By Roy L Hales
Brad Gibson was so disturbed by the documentary “An Inconvenient Truth,” that he decided to never buy another gas burning car for commuting. He and his wife Mariko would share their 2005 Subaru Outback XT until they found an alternative. As they were both working, that meant Gibson could only use it part of the week. He pedaled the 40 miles to and from work twice a week, which was not always pleasant in rainy Washington State, and caught buses. At one point, his father offered to give them a second car, Gibson said no. Though not in the top 1% of America’s wage earners, he was in the top 10%. If people like him were not prepared to make changes, how could they expect anyone else to?
He had to wait nearly five years before a practical, mass-market EV became available, in the form of the Nissan Leaf. In 2010, having never been in an EV before, Gibson took a chance and ordered one. He took delivery in June, 2011 and was delighted to discover it was a real car. It had acceleration and handling that rivaled or bettered any gasoline cars in the same price range.
He soon came to the conclusion that EV’s are better vehicles. Gas cars are an antiquated technology. They rattle and sputter and are so inefficient! Brad bought the Leaf for Mariko, but quickly took over as the principal driver. She ended up driving the Subaru for two more years, when they decided that he Leaf was working out so well, that he decided that he would never buy another car that burned gas, period. And in an effort to cut their addiction to gasoline, they would try going all-electric, with a second Leaf in June 2013.
Mariko loves driving electric. She prefers it over the very nicely equipped Subaru Outback she had been driving. Now the Subaru sits in the driveway. The Gibsons keep it for trips that are beyond the scope of their Leaf, but have only used it once in the last six months. Brad has come to the conclusion that his gas car is not worth the expense. They would be better off renting a gas car, should they ever need one, and so he plans to sell their Subaru.
Thanks to the development of the Electric Highway, Gibson could easily drive across the border to Vancouver, south into Oregon or east to Wenatchee. The only challenging route left is west into the Olympic Peninsula, where there aren’t any fast (Level 3) charger installations.
There are some inconveniences, like the half-hour stop Gibson has to make at one of Seattle’s Level 3 charging stations when he drives over the mountain passes, but these are relatively inconsequential when weighed against the advantages in terms of the environment and how much money his EV saves him.
Looking through a recent $2,500 “major service” bill to maintain his Subaru, he noticed that is was all for parts that do not exist in his Leaf. With the EV, paying for maintentance on timing belt replacements, transmission maintenance, fuel injectors, gasket replacements, oil leaks, exhaust systems and the like are a thing of the past. Even brake pads, which are used very lightly in EV’s, rarely need servicing since the majority of braking on an EV is done magnetically–in addition to saving on brake pad and rotor wear, this “regenerative braking” recaptures the energy of the moving car, charges the battery and extends driving range.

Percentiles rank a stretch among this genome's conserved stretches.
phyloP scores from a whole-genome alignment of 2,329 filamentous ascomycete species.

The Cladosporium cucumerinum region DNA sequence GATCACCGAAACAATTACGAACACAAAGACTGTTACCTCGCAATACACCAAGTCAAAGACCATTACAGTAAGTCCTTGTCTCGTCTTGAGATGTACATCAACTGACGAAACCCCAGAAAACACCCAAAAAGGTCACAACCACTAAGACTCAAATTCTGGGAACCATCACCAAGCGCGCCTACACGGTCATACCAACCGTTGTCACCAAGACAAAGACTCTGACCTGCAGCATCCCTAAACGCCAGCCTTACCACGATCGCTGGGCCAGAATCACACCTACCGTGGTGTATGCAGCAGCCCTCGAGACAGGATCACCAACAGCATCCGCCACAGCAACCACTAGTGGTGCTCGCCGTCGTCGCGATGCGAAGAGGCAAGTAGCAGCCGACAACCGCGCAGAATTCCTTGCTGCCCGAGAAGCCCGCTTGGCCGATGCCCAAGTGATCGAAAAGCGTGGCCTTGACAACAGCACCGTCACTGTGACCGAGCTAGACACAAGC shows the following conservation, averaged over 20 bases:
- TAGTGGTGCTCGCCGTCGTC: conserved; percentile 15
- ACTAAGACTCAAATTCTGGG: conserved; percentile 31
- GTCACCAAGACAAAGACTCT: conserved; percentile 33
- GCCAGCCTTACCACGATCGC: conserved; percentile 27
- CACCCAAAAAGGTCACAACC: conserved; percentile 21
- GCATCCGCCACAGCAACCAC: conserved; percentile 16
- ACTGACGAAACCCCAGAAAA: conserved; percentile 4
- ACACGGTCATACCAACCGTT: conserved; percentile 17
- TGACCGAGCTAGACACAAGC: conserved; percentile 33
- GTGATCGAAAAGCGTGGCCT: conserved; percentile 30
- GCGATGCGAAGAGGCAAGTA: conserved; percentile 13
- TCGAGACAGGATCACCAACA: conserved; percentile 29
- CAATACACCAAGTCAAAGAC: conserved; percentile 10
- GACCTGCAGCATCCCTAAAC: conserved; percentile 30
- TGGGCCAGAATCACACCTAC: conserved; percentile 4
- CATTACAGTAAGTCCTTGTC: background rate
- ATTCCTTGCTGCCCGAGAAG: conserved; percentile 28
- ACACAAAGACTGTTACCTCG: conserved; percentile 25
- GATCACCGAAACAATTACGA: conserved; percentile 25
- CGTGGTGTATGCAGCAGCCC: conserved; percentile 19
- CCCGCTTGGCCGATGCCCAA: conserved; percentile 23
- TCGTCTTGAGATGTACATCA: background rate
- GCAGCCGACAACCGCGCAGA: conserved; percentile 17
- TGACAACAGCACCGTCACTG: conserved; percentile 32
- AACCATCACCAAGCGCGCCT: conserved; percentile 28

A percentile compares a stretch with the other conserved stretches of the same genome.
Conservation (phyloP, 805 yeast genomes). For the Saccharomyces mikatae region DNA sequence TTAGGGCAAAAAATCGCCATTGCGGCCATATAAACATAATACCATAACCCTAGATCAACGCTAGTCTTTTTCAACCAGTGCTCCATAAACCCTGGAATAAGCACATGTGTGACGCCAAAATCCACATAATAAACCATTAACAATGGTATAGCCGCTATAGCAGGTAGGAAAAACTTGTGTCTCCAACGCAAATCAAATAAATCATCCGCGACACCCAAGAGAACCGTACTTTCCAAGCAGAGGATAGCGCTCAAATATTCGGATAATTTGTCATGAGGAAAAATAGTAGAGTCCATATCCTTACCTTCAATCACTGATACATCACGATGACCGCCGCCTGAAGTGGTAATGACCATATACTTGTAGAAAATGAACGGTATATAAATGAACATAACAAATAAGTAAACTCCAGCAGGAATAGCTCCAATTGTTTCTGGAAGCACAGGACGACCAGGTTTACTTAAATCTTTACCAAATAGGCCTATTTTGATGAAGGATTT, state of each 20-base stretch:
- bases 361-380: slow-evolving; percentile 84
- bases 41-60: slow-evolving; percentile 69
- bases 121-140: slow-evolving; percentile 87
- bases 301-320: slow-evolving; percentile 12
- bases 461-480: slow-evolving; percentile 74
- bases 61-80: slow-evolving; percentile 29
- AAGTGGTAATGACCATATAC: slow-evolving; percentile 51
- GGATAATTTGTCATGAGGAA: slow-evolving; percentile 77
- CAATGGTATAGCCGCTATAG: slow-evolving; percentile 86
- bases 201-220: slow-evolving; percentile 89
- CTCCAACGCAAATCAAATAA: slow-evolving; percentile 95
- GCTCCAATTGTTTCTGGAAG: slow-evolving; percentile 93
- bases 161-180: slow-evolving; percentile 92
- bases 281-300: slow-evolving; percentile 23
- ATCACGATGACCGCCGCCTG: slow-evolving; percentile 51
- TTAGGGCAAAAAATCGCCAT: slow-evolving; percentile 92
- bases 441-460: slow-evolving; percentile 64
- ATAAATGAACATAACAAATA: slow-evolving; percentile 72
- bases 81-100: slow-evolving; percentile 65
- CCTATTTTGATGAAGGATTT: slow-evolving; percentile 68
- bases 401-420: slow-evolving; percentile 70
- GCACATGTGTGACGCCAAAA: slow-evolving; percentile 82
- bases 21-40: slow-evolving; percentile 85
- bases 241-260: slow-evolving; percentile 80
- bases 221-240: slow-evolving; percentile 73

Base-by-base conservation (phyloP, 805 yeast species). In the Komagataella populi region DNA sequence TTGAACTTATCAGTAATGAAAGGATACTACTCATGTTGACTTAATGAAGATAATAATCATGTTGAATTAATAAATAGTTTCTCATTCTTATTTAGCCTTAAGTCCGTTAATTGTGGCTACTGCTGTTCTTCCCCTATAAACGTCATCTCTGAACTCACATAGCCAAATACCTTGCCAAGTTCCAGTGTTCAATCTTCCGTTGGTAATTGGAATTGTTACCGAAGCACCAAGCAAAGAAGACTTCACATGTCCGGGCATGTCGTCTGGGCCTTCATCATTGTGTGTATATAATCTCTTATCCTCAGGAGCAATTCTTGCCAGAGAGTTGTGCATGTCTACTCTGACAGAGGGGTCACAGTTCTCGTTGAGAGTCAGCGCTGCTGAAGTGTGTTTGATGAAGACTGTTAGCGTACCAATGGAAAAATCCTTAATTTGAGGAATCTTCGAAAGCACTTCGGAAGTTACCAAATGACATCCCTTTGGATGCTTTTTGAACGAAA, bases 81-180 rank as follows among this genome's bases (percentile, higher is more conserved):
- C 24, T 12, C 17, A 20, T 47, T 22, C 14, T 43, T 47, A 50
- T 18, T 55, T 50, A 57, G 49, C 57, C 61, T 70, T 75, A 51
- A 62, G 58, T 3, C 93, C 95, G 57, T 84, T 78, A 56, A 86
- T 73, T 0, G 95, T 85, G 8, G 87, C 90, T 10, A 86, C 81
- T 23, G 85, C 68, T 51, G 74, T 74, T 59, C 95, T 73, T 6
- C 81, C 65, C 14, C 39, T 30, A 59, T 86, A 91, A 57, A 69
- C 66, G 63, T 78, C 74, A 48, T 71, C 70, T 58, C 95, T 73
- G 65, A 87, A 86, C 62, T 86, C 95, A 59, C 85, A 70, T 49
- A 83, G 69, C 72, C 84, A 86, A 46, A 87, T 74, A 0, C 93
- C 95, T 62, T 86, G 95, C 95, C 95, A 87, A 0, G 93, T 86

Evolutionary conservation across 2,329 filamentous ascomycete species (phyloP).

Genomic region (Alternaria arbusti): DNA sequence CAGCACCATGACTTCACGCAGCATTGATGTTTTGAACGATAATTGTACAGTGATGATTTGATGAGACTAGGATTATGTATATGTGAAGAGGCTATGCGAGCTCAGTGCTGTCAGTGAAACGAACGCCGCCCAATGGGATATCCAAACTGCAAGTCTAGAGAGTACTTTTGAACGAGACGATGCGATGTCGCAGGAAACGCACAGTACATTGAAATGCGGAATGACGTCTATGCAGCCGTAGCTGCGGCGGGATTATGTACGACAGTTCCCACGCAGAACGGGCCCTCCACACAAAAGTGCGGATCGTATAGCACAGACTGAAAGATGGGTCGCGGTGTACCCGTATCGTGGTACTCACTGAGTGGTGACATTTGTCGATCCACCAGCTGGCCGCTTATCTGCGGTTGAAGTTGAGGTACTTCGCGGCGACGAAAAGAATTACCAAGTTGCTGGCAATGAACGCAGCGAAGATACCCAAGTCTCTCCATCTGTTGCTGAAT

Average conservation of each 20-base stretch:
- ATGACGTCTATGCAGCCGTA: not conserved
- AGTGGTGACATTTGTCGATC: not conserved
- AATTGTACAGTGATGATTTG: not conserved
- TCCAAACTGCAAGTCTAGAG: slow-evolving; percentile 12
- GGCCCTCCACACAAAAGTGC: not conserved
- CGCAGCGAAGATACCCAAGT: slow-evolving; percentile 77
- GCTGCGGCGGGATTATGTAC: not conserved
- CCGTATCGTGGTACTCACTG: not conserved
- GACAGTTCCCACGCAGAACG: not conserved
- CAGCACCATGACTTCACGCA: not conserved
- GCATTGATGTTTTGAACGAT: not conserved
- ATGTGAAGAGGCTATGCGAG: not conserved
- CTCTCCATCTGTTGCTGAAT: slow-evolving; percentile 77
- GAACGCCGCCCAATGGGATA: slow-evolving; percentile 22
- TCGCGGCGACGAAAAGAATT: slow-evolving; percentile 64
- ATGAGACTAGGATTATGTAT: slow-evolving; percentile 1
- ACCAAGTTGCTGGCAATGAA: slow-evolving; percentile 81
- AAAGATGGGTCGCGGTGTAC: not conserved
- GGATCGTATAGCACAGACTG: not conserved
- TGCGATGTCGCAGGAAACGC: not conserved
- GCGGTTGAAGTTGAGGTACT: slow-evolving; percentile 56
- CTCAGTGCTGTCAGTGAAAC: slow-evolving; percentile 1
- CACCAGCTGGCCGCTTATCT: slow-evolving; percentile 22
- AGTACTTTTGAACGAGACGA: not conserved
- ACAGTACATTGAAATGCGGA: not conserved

Gibson notes that it’s not that the exhaust system on a gasoline car has been replaced by something else on an EV, it’s that it doesn’t exist at all on an EV. This means it can’t break, and there is no maintenance. So many things that we have become accustomed to maintaining, from various air filters to mufflers, or performing regular oil changes simply no longer happen with EV’s. This makes EV’s incredibly reliable, and very cheap to maintain. Gibson has yet to pay any maintenance costs on his either of his Nissan Leafs.
The most significant cost advantage has come from the drop in his fuel bill. No more $50-$60 bills at the fuel pump each week. Instead, Gibson says his monthly power bill has increased by about $35-40. Instead of paying $2,500 a year for gas, he is paying $452 for the electricity that goes into Leaf.
Brad Gibson believes the beginning of the end of the gasoline car will be in 2017. That’s the year that Tesla is expected to release Model E, a $35,000 vehicle that can travel 200+ miles on a single charge. The whole EV industry is preparing for this. Nissan has developed a battery that will all allow the Leaf to go twice as far between charges. BMW’s I-3 has been developed with an eye to keeping the Model E’s threat to the M3 in check. Gibson thinks that once you have a selection of competitively priced EVs capable of going the same distances as conventional cars, that gas cars are to doomed to become a historical footnote.
Why? Gibson replies, “Because EVs are much better vehicles. They handle better. They accelerate more quickly and much more responsively. The economics are better–they’re cheaper to run and cheaper to maintain. They are both safer and more reliable. And on top of all of that, they’re much better for the environment.”
(Photo at top of page: Brad’s son Taiyo and their dog, Freeway, in the back of Brad’s Nissan Leaf)